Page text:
Monday, January 5, 8:00 AM, Boston Marriott Copley, Grand Ballroom—Salon A

Policy Options in an Age of Uncertainty

Chair: Rajani Kanth (Harvard University)

"A New Theory of Unemployment," Ravi Batra (Southern Methodist University)

"Policy Implications of Complexity: Toward a Systemic, Process-Based Frame-Setting, Long-Run, and Interactive Policy for a Complex Economy," Wolfram Elsner (University of Bremen)

"Global Economic Crisis: Implications for Emerging Markets," R. Vaidyanathan (Indian Institute of Management)

"From Free to Civilized Markets: First Steps Towards Eutopia," Jakob Kapeller (Johannes Kepler University-Linz), Bernhard Schutz (Johannes Kepler University-Linz), and Dennis Tamesberger (Austrian Chamber of Labor)

"Rethinking Fundamentals: A Summing Up," Rajani Kanth (Harvard University) 


Monday, January 5, 10:15 AM, Boston Marriott Copley, Grand Ballroom—Salon A

Ethics, Global Finance and the Great Recession

Chair: Steven Pressman  (Monmouth University)

"Social Stratification in the United States: Causes and Consequences of the Global Crisis," Philip Arestis (University of Cambridge), Aurelie Charles (University of Bath), and Giuseppe Fontana (University of Leeds)

"Distributional Costs of the Housing-Price Bust," Cynthia Bansak (St. Lawrence University) and Martha Starr (American University)

"Harming Irreparably: Economists, Trade Liberalization, and the Matter of 'Econogenic Harm,'" George DeMartino (University of Denver)

"Post-Crisis Experiments in Development Finance Architecture: A Hirschmanian Perspective," Ilene Grabel (University of Denver)

"Contemporary Capitalism as a New Monetary Economy of Production: The Logic of Conventions, M&A, and LBOs," Stefano Lucarelli (Università di Bergamo), Andrea Fumagalli (University of Pavia), and Alessandro Caiani (Universitá Politecnica delle Marche)

Call for proposals: 2014 William R. Waters Research Grant

The William R. Waters Research Grant was established in 1999 in honour of William R. Waters, editor of the Review of Social Economy for many years, and President of ASE in 1987.

The purpose of the William R. Waters Research Grant Program is to inspire scholars to organize their research in social economics and social economy along the lines suggested by William Waters in his 1988 presidential address to the Association for Social Economics.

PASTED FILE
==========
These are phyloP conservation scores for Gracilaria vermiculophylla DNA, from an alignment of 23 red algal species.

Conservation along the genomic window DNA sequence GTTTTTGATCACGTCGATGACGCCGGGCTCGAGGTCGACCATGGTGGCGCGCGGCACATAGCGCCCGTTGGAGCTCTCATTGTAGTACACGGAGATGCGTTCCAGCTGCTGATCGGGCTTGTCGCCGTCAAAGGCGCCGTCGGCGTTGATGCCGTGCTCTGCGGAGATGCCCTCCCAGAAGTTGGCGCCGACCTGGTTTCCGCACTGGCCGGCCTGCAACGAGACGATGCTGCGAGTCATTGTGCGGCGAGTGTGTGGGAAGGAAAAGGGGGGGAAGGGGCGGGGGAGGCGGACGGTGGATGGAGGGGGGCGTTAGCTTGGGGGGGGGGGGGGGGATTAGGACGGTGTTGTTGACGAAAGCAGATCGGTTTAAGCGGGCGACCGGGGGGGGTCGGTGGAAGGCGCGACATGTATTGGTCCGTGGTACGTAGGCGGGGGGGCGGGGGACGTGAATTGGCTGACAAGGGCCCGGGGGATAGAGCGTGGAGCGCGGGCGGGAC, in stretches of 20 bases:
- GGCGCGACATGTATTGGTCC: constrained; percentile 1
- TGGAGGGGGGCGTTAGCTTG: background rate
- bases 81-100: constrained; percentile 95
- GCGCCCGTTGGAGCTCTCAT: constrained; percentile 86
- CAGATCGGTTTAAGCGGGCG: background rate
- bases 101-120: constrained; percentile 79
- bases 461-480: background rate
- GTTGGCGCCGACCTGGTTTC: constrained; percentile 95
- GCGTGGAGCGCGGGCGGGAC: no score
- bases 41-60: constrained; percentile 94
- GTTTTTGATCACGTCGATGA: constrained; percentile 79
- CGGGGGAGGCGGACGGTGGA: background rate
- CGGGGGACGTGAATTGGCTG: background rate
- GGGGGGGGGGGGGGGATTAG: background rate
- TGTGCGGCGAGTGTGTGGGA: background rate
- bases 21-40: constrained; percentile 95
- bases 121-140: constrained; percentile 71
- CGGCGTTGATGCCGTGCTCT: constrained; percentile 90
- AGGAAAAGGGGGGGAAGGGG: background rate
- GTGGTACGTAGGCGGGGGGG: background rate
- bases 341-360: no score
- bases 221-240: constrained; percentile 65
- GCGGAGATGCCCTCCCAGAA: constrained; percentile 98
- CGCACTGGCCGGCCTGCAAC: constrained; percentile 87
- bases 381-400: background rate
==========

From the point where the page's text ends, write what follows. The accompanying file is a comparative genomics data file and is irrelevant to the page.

The major concern of social economics is explaining the economy in its broadest aspects; that is, showing how human beings deal with the ordinary business of using human and physical resources to achieve a level of material comfort. Explanation includes cultural, political, and ethical details as they are needed for a full understanding. As in any economics, there are three parts to social economics. First is the philosophical base of the social economist, which may or may not be a reflection of the philosophical base or ethos of the society he/she is studying. Social economics (or any economics) builds upon it. It is the hard core as in the recent popular literature of the philosophy of science. The second part of the discipline is a description of the significant characteristics of the economy. The economist must observe the multiplicity of economic reality and abstract those characteristics that are substantive. The two together, the philosophical premises and the empirical observations, will determine the third part of the discipline, social economic policy. Policy formulation is thus a mix of the first two.

William R. Waters, presidential address,
“Social Economics: A Solidarist Perspective,”
Review of Social Economy, 1988, p.113 ff.

The research grant is for promising new faculty members who have not yet been granted tenure and for graduate students in Ph.D. programs who have not yet completed their dissertation. Please download the PDF flyer and distribute to anyone you think may be interested.

The current amount of the annual grant is up to $5000.

The deadline for submitting applications is 1st November 2014.

The application form and instructions can be found at the ASE website: http://www.socialeconomics.org

The grant can be very beneficial to scholars beginning their career:

The [William Waters] grant had a very positive impact on my career. It allowed me to buy out time to research the impact that the social turn in economics had on gender and economic development policy at the World Bank. The research resulted in a couple of well-placed publications that influenced debates in the field, and helped me to receive tenure also.

Suzanne L. Bergeron, Director of Women's and Gender Studies,
University of Michigan Dearborn, grant recipient 2004.